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Report Suggests Capping Home Construction in Johnston Co.

Posted January 4, 2007

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— A committee studying growth has put one of the biggest potential bombshells for any booming community in the laps of the Johnston County Commissioners—a proposal to limit residential growth.

Johnston's population has doubled in the past 15 years.

In a detailed report on the challenges of balancing county services with the swelling population, the county's growth management committee has recommended a cap that would limit the number of new homes built outside town limits to an average of one for every two acres of land.

"If we don't start working together and communicating, we're going to fall further and further behind on these needs for the county," said Johnston County Commissioner Allen Mims, who chairs the growth management committee.

Local developers argue that a cap would send the wrong message and put more burdens on taxpayers.

"When a government says, 'Well, you've got to do it this way,' and it gets much more narrow, that feels like that limits choices," said Michael Mangum, chief marketing officer for Fred Smith Co., one of Johnston County's larger developers.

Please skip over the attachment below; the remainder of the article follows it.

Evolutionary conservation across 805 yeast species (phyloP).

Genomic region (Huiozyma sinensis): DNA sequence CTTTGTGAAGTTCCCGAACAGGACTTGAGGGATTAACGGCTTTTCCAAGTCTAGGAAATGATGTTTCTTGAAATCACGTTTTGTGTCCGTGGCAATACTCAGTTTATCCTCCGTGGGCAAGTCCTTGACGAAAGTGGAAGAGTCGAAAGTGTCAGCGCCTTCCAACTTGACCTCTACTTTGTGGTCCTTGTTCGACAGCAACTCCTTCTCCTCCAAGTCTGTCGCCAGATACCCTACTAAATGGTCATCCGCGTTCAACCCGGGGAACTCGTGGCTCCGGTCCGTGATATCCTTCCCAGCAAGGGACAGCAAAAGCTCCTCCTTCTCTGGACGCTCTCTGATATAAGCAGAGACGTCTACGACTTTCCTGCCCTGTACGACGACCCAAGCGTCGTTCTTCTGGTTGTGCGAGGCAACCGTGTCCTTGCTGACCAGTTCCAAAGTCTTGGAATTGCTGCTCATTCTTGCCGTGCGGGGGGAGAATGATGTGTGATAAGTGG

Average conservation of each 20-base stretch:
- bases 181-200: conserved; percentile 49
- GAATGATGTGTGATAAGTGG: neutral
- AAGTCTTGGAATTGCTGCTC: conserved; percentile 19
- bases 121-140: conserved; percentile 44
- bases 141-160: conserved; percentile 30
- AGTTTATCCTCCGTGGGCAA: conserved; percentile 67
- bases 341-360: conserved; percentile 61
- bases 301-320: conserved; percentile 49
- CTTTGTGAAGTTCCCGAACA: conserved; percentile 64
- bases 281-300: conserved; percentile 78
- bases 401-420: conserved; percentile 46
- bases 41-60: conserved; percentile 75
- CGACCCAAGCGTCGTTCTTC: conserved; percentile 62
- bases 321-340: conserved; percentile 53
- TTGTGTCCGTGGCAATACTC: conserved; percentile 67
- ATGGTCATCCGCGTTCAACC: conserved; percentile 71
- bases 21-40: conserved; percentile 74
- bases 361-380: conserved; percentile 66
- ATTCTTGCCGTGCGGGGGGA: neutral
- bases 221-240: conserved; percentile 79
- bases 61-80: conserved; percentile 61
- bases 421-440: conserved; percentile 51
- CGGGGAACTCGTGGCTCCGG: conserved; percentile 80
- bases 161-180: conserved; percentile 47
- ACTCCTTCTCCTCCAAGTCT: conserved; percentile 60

"This is not an efficient way to develop, because it ultimately raises the costs of all of us taxpayers," Mangum said.

The proposal suggests that developers that want to build higher-density subdivisions could apply for special-use permits. They would be required to prove that they would help provide a balance of services, such as schools and roads.

"If they want to continue to grow and build the way they do, then they need to chip in," Mims said.

Johnston County will hold two public hearings on the issue on Jan. 23 and Jan. 30.
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  • scrapbookqueen2 Jan 4, 2007

    I've lived in Johnston county for 12 years and watched it grow to a small city in the 40/42 area. Growth can be two-fold but with growth developers such as The Fred Smith Co and Son-lan Development need to agree to build recreational facilities that are open to the public without a membership charge to parks and pools. I will applaud the Fred Smith Co for offering facilities to their home owners but other subdivisions do not have access that have been in the county many years prior to these developments unless a memebership due is paid. What happens to the low income families in this rural area that deserve to offer their children parks and recreational facilities. Are developers willing to pay 501(C) organizations in the county to maintain and grow recreational facilities? If the answer is yes then I support a closely monitored development of residential homes. The county needs to consider the schools and commercial growth to support the houses in the community.